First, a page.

Per Bastemhet

Conceptions of God

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I’m going to be condensing this from a 10 page essay I wrote for my Ancient Egypt class. If you feel like there are some things that aren’t explained, let me know and I can add more stuff in.

Theological Approaches
First, we define the words we’ll be using. Henotheism is the belief in many deities which were generated from or ruled over by a single overarching deity. Monolatry is the belief that there are many deities, but only one worth worshiping. Hard polytheism is the belief that all deities are unique individuals.
I will go ahead and say that the ancient Egyptians were henotheistic, but it’s really not that simple.

Gods by hierarchy
There were state gods, which were the official gods of Egypt. Then each nome had their patron god/dess. Temples would be dedicated to the nome god, and then would also have statues of other deities that were worshipped after the patron god/dess was given worship. Then there were family gods (that may or may not be the same as the state gods), and then gods that people worshipped depending on their craft. There were at the least 1500 various deities in the history of Egypt, just not all of them were well known or widely worshiped. Many gods were particular to certain nomes or areas.

As far as who the state gods were, that depended on the time of Egyptian history (which spanned roughly three to four thousand years!) as well as the politics in play. As you can see, Egyptians were henotheistic in that there was a creator deity that auto-generated, whom then created the other main gods. These are known as the Pesedjet.

Netjer
God is just an approximate translation to the Egyptian conception. Netjer (which is translated as God for expediency) literally means "divine power." I’ve heard others compare Egyptian gods to the Japanese kami. One god can be more "divine" than others, so even things that we consider not-gods, like demons (although that is tricky too, since I can’t think of a being that was one-dimensionally malevolent in Egypt so much as our Western conception of demons) or spirits of specific places, were also considered gods. Netjer may also be translated as "power." *For a more extensive review on henotheism and its features, please refer to this post.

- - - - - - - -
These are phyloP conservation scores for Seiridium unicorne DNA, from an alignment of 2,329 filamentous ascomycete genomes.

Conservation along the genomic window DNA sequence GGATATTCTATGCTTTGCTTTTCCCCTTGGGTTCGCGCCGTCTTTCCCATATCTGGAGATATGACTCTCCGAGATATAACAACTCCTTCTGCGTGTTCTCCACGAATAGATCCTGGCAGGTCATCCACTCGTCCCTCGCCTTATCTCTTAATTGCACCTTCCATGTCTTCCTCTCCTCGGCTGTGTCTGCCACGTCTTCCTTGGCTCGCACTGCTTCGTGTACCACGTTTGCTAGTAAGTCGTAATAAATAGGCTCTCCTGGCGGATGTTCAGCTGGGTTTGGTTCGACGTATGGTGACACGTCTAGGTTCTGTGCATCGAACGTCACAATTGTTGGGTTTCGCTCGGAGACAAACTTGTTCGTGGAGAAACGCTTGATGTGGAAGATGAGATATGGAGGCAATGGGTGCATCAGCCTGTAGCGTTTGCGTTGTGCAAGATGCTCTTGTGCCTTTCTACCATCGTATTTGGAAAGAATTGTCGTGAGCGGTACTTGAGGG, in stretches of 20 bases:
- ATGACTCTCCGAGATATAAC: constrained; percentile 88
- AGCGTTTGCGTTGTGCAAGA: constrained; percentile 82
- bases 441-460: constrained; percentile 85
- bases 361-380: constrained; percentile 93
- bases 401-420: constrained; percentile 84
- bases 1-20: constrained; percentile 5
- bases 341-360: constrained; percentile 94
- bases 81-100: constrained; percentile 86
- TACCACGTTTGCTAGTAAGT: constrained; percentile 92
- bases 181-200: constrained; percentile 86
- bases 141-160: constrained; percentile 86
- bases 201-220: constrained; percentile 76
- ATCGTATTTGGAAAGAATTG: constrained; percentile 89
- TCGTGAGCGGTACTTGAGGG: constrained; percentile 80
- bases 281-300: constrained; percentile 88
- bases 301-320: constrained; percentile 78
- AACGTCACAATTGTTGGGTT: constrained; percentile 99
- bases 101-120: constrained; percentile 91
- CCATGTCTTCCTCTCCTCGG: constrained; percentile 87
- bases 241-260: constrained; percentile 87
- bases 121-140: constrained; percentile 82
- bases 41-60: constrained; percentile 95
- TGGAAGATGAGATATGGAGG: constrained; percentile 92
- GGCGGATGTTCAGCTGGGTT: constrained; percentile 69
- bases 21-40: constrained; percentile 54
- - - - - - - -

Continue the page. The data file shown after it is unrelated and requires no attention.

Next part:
The gods are both present in the physical world, and in the spiritual world. They can manifest themselves through physical phenomena, such as storms, wind, scent, bright light, etc. They can also manifest themselves through thoughts and feelings that they evoke in the supplicant.

Gods have limits. The gods are not omnipotent nor omnipresent. Their travel from one area to another can be facilitated by bringing a cult statue which has been prepared for the god to suitably imbue some of their presence in, but the gods are not thus limited. (see Story of Sinuhe) Rather conception of time and space varies depending on whether they are manifesting to us on the physical plane, or on the spiritual plane. Gods can age, and gods can die. (see myth of Osiris/Ausir)

The names of the gods that we know, such as Isis, Osiris, etc., are not actually names. What they are are titles. Their names are held in secret, since knowing their names would give whoever knows them power over them. Epithets for gods are numerous, as for every additional epithet, that god/dess gains an additional area of influence and capability.

Syncretism
Now that we understand the concept of god, syncretism might make sense.